Total idiocy, although in their defense this may be something they’re putting out as a morale booster for Trump, not because they believe it themselves. Kellyanne Conway did something similar a few weeks ago. The president’s angry and depressed that he’s going to be impeached, so his staff is lifting his spirits by telling the public that it might not happen.

And hey — they’re right that impeachment must look worse to Pelosi today, given the polling, than it did a month ago.

But be that as it may, ain’t no way no how no chance that the Speaker who got ObamaCare passed is going to whiff on a vote this big. She never would have proceeded with the impeachment inquiry if she had reason to fear a cave-in in the end. Whatever arms need to be twisted, or broken, to get to 218 will be twisted or broken.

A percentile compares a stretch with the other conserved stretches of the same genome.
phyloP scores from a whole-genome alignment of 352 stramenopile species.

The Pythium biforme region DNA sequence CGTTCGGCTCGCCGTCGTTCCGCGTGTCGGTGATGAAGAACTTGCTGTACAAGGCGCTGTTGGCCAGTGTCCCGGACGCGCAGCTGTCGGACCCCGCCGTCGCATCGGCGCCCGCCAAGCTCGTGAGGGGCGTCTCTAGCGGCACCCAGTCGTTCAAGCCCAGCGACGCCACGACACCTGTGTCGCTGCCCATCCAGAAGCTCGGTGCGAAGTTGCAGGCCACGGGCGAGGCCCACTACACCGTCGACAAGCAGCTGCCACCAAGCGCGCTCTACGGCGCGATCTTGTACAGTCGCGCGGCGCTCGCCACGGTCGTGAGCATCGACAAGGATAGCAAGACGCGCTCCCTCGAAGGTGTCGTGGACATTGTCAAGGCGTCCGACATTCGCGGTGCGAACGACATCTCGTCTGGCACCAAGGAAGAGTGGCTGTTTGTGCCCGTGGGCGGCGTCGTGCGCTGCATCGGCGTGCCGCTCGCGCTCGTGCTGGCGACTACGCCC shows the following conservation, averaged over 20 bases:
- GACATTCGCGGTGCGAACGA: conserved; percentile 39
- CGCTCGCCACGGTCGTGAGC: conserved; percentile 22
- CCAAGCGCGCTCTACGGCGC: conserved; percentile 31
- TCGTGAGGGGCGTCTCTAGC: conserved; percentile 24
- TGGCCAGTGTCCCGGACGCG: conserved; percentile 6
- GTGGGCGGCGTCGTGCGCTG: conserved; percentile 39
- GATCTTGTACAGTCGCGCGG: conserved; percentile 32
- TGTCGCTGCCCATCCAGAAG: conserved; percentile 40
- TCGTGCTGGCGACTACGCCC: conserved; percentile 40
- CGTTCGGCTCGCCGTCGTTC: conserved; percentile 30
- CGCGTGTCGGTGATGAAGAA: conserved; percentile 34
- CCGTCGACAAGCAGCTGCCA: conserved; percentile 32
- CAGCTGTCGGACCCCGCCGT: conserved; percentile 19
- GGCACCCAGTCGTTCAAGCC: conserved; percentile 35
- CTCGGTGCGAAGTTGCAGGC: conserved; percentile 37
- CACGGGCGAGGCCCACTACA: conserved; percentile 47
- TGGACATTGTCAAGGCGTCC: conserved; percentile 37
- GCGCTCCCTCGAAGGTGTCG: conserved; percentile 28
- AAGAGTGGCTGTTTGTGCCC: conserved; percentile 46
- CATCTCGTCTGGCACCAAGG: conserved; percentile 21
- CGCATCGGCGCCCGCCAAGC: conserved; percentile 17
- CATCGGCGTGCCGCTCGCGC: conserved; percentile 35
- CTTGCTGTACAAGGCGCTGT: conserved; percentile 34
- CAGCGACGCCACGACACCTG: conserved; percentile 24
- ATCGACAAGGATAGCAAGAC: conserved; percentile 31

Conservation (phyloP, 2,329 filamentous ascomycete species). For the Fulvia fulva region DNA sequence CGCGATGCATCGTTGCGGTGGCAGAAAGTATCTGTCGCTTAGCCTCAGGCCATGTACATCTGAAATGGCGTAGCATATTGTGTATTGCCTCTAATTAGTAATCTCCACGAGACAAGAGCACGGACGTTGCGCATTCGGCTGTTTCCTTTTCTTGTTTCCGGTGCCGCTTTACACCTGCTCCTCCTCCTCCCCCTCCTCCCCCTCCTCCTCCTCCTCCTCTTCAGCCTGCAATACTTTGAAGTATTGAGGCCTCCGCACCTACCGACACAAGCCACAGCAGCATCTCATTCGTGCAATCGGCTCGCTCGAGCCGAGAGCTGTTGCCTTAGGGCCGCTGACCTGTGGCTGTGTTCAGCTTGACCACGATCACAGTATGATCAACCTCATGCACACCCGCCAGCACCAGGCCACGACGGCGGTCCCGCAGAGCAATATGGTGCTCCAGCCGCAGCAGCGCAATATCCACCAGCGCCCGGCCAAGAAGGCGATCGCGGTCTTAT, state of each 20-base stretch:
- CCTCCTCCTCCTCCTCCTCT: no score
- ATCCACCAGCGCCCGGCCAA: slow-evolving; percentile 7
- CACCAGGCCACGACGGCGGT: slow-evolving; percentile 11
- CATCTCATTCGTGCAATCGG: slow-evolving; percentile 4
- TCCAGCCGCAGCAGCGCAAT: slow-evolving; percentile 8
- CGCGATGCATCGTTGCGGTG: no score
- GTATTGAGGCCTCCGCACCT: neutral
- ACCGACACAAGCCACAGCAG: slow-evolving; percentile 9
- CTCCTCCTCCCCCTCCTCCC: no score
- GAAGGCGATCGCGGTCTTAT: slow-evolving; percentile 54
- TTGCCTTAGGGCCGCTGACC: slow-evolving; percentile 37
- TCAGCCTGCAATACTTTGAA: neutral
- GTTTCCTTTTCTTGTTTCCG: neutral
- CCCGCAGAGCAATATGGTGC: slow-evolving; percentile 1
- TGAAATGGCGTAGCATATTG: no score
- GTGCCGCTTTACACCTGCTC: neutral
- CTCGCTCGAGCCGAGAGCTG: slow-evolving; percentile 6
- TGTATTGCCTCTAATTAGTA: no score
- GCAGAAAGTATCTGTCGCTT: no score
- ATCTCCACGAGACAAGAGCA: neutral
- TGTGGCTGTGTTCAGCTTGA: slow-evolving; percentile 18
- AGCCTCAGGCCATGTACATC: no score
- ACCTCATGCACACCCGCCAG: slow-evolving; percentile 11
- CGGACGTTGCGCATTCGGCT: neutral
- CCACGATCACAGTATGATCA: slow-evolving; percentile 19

What’s idiotic about the scenario in which Democrats decide to stand down at this point is that it would cost them more politically to do that than to proceed as scheduled. The only way out is through. Liberals spent Wednesday morning and afternoon in raptures watching Gordon Sondland testify about a quid pro quo, shouting “GAME OVER” at their screens. Adam Schiff has been on the verge of tears at times during his closing statements at the hearings while inveighing against Trump’s attempt to sic Ukraine on the Democratic frontrunner. Not a single witness who testified over the past two weeks has delivered less than what Democrats expected of them. If there’s a publication or news outlet in lefty media that doesn’t think the case for impeaching Trump has been made, I’m unaware of it.